The aim behind Google’s Anthos innovation is to orchestrate and enable a cross-section of micro-services over an array of cloud and on-premise components. The product that enables communications and networking across systems is Google Cloud Service Mesh (GCSM), which employs the tech giant’s Istio product that fortifies these services and makes them safe and efficient.
A lot of companies employ age-old applications that the IT departments have made no plans to rework. Some of these applications include packaged databases that have always worked reliably for the companies in question. Other applications include legacy software that has since gone out of print but still works reliably for certain organizations.
The genius behind Google Anthos is that it allows companies to take these older systems and software programs that would not be compatible with normal cloud services and render them operable within a cloud environment. Anthos makes it possible for older software to run with newer programs in a cloud system.
For years, tech companies produced software that was only compatible with other products from the same company. If you buy a specific piece of software or operating system, it would only work with hardware from the same manufacturer. In recent years, some of the tech companies have become more reciprocal toward one another’s products, knowing that consumers are more likely to buy from several manufacturers and that by locking in certain buyers to one brand exclusively, millions of other customers get locked out of the loop.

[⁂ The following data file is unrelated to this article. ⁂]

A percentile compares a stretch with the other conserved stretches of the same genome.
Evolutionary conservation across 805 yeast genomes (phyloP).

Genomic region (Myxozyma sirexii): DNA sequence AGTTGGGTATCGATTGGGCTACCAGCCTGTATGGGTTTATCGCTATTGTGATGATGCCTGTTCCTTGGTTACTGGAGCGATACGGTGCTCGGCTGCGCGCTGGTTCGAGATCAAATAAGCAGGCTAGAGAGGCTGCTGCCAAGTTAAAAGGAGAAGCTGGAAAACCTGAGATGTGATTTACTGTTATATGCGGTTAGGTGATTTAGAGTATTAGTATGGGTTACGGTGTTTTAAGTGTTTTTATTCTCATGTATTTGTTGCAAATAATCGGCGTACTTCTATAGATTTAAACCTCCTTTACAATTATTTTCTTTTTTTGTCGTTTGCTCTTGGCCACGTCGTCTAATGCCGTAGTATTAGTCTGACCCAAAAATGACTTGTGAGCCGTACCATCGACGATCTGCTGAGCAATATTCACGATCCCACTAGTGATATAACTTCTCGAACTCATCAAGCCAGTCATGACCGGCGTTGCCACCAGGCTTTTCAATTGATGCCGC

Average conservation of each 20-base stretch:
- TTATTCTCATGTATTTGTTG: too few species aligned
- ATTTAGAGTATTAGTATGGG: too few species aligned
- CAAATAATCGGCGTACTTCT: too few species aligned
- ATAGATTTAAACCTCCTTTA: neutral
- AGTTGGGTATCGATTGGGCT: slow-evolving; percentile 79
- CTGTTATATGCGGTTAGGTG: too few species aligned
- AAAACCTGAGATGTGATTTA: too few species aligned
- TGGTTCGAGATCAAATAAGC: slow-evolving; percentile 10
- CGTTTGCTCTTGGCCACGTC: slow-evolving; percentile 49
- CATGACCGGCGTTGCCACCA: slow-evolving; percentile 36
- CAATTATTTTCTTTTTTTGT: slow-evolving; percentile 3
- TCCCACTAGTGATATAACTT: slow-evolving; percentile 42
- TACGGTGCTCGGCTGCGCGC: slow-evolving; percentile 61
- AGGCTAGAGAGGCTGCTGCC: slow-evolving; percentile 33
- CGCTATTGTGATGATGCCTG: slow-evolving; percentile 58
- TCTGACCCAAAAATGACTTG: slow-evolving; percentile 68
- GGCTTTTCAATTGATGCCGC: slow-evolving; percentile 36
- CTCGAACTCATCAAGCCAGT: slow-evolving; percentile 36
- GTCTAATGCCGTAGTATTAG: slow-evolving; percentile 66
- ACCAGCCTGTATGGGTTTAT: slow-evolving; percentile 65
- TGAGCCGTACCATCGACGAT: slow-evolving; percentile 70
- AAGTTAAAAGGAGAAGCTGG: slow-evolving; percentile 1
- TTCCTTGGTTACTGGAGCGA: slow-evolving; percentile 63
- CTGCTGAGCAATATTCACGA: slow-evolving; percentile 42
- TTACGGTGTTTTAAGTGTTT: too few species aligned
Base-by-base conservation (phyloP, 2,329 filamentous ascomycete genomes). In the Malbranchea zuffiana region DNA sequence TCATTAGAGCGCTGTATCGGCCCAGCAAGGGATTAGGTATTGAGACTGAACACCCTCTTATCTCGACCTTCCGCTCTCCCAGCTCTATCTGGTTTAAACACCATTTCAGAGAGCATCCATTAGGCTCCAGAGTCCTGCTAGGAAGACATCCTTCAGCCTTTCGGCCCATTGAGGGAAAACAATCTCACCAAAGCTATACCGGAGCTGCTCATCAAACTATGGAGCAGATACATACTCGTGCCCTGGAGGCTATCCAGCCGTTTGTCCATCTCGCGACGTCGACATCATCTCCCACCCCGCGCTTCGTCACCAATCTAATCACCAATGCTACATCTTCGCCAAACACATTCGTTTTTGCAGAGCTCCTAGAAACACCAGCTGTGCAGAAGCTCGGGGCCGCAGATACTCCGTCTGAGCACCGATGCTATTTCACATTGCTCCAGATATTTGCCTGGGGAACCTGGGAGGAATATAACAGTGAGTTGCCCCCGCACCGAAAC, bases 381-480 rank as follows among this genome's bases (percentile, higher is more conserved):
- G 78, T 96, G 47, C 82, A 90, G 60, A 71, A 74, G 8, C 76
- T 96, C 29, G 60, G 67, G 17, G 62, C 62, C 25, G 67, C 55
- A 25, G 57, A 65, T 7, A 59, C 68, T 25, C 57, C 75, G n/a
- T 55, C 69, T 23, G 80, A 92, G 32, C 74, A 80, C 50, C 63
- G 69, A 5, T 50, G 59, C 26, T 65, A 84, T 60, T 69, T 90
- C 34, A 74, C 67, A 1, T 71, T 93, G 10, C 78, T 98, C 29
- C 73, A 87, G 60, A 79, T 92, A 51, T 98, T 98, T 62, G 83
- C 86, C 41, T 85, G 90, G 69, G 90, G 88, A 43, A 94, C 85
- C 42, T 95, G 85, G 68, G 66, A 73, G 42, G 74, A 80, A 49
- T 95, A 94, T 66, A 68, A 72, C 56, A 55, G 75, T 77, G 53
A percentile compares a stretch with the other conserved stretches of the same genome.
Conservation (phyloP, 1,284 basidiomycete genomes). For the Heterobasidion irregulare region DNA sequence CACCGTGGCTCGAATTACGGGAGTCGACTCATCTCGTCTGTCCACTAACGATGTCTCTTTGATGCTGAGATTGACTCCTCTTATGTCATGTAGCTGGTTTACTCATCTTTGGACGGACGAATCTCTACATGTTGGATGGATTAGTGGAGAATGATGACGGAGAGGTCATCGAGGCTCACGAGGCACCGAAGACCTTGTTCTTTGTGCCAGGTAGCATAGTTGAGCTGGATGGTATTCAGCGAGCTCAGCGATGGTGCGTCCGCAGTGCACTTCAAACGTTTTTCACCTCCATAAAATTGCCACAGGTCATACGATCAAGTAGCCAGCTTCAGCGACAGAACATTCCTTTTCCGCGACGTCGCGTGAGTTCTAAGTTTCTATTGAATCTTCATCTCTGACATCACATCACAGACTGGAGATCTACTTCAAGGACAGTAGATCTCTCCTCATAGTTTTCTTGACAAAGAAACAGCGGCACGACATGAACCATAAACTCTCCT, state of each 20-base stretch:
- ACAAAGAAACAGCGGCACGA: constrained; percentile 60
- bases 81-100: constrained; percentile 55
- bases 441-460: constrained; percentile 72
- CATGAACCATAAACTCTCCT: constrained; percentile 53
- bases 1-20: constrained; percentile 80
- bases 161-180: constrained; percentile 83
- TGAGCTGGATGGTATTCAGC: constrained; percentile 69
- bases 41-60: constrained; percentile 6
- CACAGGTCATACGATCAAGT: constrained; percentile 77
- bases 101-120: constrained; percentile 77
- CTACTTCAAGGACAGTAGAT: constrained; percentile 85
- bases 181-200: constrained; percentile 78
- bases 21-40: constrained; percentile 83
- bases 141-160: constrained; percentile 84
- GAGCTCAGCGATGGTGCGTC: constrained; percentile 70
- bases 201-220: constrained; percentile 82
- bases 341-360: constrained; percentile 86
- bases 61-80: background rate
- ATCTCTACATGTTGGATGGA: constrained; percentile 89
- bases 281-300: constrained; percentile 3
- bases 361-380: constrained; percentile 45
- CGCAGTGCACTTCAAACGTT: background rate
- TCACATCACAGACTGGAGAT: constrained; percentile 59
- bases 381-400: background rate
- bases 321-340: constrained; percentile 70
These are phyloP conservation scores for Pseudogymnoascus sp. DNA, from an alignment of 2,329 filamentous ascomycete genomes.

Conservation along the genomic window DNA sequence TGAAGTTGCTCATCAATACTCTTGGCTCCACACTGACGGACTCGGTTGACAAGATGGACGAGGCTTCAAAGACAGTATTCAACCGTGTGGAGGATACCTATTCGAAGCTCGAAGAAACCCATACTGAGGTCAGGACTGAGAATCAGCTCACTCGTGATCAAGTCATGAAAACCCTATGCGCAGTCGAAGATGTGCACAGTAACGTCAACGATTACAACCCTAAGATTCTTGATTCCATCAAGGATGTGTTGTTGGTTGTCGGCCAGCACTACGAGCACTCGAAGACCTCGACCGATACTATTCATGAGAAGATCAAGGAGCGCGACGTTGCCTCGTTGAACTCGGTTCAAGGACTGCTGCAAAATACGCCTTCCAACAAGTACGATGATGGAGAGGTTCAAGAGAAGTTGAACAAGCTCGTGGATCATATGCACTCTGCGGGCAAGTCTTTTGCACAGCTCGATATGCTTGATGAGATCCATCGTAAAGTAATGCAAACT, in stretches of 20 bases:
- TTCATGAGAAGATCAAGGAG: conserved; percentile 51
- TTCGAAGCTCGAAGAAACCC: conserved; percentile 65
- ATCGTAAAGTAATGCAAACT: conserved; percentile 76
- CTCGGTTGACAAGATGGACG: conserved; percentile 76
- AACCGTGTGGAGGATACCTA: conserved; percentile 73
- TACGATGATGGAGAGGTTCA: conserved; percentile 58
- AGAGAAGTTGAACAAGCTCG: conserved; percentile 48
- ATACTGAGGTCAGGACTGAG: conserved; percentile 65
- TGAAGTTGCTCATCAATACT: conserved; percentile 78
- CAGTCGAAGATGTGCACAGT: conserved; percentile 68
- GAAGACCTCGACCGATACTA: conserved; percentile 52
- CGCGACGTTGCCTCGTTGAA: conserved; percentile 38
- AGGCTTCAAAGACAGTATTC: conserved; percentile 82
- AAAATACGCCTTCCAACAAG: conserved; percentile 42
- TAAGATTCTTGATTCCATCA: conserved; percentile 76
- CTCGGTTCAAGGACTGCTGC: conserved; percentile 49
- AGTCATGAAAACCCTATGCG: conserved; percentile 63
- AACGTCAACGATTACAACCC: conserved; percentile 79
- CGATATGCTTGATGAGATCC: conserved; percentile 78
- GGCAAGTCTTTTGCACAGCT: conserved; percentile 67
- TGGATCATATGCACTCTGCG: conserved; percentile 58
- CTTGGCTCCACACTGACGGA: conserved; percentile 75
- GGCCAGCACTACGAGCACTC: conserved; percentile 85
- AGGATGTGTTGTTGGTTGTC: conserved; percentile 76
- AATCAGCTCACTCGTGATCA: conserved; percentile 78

Even with all of these changes in policy, older software is often restricted in use to the older devices that were exclusively designed for its implementation across organization platforms. Some companies have long since grown reliant on such systems and therefore refuse to upgrade because the legacy software is reliable yet irreplaceable and furthermore incompatible with newer software and technology.
This is where Google Anthos enters the picture. As a cloud migration and modernization solution, Anthos makes it possible for companies to bring older types of software into the modern cloud environment and allow it to interact with newer devices and solutions.
One of the big roadblocks in cloud adaptation is the number of years in which computerized organizations have been in business. Simply put, many companies have grown comfortable with their legacy systems and their old way of handling applications. For some of these companies, cloud computing is a foreign concept that seems intrusive and dangerous. After all, why would a company that safely stores all of its sensitive data locally wish to place any of that data on a cloud server?